We conclude that the district court's factual findings are not clearly erroneous because they are supported by sufficient evidence. Morris' supplier, Ricky Joe Jones, provided extensive testimony regarding Morris' involvement in drug trafficking and the amount of cocaine he supplied to Morris. Jones testified that between August and December, he supplied Morris at least once a month. He usually supplied Morris with one kilogram of cocaine per month but occasionally he supplied Morris with two kilograms at a time. We, therefore, reject Morris' assignment of error in sentencing.
Morris argues that the district court erred in allowing tape recordings of telephone conversations and meetings to be played to the jury twice and by permitting the jury to use transcripts while listening to the recordings. We find Morris' assignments of error meritless.
The decision to admit the tapes and the decision to use transcripts are matters which rest within the district court's sound discretion. United States v. Hughes, 895 F.2d 1135, 1147 n. 22 (6th Cir. 1990). We, therefore, apply an abuse of discretion standard to these claims. United States v. Robinson, 707 F.2d 872, 875-76 (6th Cir. 1983).
Based on our review of the record, we conclude that the district court did not abuse its discretion in admitting tapes and permitting the use of transcripts. Morris did not challenge the admissibility of the tapes or the foundation laid for the transcripts. The district court instructed the jury that any difference in the tapes and the transcripts was to be governed by the tapes. This instruction further supports our conclusion that the district court exercised sound discretion in admitting the tapes and allowing the jury to use a transcript of the tapes as an aid.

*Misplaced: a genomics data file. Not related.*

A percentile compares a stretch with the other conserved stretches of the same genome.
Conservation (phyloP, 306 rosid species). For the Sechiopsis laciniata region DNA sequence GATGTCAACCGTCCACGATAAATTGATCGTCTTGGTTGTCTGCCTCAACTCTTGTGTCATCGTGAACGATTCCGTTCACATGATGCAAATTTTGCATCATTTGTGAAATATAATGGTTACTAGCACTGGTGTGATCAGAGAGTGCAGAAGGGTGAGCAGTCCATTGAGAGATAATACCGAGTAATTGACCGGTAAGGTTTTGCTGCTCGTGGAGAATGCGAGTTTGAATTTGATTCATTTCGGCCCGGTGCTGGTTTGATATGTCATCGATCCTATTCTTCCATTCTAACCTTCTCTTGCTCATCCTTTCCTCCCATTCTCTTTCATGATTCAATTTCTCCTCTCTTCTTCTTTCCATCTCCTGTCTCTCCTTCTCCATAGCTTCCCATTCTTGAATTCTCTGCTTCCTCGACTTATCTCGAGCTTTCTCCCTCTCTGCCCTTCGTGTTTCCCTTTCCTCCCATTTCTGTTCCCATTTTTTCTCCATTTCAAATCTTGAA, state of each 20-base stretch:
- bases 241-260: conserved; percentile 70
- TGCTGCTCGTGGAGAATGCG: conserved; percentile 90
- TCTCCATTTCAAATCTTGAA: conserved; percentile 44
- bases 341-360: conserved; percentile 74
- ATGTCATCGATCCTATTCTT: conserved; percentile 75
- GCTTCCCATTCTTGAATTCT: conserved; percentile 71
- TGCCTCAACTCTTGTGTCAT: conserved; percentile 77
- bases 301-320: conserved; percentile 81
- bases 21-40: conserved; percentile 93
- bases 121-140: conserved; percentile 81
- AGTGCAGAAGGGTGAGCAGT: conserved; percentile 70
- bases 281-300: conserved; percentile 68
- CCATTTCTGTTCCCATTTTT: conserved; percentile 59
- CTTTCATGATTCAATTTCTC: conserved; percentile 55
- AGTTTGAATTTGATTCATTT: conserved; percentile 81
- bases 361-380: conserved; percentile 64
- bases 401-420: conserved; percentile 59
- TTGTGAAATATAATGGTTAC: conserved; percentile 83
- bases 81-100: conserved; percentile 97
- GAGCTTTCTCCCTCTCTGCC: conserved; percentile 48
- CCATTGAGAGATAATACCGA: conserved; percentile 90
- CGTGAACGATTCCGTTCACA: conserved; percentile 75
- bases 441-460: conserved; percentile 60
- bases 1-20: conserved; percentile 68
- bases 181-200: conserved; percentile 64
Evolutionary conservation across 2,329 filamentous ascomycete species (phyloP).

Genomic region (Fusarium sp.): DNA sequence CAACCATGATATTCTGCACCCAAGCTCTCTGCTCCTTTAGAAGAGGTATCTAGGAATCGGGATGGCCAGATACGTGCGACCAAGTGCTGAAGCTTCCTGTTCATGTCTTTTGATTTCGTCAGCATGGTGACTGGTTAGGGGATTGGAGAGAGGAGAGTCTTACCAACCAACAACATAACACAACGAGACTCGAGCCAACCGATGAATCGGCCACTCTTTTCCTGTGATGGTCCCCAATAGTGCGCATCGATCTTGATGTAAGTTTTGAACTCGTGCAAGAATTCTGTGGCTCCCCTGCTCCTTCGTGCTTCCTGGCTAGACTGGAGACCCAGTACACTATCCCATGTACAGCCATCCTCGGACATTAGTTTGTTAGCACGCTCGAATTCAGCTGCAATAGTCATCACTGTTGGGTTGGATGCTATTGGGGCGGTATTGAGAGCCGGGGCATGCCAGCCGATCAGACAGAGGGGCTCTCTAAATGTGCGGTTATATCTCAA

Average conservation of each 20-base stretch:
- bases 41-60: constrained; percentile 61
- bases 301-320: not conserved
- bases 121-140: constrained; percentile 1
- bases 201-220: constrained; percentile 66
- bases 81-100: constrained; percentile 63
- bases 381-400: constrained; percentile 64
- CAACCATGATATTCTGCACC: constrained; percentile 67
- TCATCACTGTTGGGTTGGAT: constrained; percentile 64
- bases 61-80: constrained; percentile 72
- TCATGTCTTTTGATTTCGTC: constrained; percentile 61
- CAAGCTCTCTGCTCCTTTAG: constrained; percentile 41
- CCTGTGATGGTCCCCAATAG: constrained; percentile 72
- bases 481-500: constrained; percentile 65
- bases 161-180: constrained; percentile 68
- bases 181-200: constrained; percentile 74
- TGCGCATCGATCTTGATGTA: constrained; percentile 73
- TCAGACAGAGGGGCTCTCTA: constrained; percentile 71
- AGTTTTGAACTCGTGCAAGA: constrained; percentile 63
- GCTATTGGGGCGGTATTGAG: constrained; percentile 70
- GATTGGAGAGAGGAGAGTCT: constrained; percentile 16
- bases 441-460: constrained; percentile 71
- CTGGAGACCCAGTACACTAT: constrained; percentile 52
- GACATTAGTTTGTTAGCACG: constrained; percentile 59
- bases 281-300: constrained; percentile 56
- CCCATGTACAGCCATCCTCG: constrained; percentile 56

Morris also contends that the district court committed reversible error when it allowed the jury to see the actual firearms that were seized from his residence rather than photographs of the firearms. This decision also rested in the district court's sound discretion. We will not reverse a district court's evidentiary ruling absent a clear showing of abuse of discretion. United States v. Phillips, 888 F.2d 38, 40 (6th Cir. 1989).